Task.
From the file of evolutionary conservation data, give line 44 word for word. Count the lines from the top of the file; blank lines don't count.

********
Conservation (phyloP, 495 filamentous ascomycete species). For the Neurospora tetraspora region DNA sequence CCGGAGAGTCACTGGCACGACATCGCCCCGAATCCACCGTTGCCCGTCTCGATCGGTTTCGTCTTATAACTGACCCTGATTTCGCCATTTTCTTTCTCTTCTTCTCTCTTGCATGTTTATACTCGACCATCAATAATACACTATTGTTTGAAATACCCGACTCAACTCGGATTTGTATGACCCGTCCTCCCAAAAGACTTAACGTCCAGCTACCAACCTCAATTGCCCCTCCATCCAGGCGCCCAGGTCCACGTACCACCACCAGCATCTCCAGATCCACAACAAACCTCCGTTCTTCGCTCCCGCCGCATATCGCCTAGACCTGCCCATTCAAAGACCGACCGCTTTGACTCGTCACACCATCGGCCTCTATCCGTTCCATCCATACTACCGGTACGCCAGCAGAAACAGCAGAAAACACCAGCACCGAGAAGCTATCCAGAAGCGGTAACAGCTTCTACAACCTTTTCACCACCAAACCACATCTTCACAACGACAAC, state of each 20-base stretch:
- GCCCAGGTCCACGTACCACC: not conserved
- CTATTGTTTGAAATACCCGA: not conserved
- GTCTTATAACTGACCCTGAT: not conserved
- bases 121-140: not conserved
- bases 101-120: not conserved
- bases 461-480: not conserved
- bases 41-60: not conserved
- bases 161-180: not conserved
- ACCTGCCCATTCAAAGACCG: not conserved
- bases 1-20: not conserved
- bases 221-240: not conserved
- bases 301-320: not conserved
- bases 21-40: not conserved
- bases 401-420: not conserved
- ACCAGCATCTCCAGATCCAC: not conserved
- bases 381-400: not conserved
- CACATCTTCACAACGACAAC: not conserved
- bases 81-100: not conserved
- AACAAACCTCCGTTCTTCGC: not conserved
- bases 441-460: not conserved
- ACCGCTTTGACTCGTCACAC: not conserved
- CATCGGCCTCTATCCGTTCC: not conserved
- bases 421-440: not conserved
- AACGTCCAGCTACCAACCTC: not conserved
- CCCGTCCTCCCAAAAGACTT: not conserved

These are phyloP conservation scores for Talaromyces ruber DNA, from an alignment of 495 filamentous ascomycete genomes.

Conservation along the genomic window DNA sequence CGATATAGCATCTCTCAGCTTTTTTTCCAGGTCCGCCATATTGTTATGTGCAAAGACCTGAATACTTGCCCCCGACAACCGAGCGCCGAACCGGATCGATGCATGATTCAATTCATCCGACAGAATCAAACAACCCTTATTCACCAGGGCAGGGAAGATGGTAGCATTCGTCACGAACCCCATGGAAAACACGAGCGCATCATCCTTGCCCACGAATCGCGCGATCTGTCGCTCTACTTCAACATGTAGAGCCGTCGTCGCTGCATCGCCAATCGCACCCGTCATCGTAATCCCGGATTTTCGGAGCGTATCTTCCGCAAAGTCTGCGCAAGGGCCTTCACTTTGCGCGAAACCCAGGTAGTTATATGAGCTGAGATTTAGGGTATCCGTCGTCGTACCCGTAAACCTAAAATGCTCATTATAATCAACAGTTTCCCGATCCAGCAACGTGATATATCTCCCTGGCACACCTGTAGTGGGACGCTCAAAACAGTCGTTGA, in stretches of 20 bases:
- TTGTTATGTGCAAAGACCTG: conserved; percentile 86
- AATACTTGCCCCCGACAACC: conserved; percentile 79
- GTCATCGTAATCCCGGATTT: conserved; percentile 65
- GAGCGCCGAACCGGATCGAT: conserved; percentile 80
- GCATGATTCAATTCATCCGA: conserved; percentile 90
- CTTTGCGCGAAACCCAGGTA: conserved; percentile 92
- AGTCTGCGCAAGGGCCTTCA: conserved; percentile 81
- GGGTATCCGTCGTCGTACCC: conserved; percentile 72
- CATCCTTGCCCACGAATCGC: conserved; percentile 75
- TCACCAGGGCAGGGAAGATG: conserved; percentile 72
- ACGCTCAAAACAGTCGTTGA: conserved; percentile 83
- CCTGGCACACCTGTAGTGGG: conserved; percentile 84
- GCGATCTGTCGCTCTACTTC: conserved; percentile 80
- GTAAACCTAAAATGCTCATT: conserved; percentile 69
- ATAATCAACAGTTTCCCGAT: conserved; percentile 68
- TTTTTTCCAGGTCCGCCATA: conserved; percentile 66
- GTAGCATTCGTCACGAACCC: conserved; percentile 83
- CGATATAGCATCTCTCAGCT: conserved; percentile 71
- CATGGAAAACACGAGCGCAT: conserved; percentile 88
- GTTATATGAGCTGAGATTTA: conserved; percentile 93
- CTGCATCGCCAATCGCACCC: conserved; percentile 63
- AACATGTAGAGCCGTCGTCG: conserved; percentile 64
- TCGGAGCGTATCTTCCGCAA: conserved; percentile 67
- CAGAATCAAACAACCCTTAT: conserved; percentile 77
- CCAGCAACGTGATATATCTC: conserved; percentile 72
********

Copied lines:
- TTTTTTCCAGGTCCGCCATA: conserved; percentile 66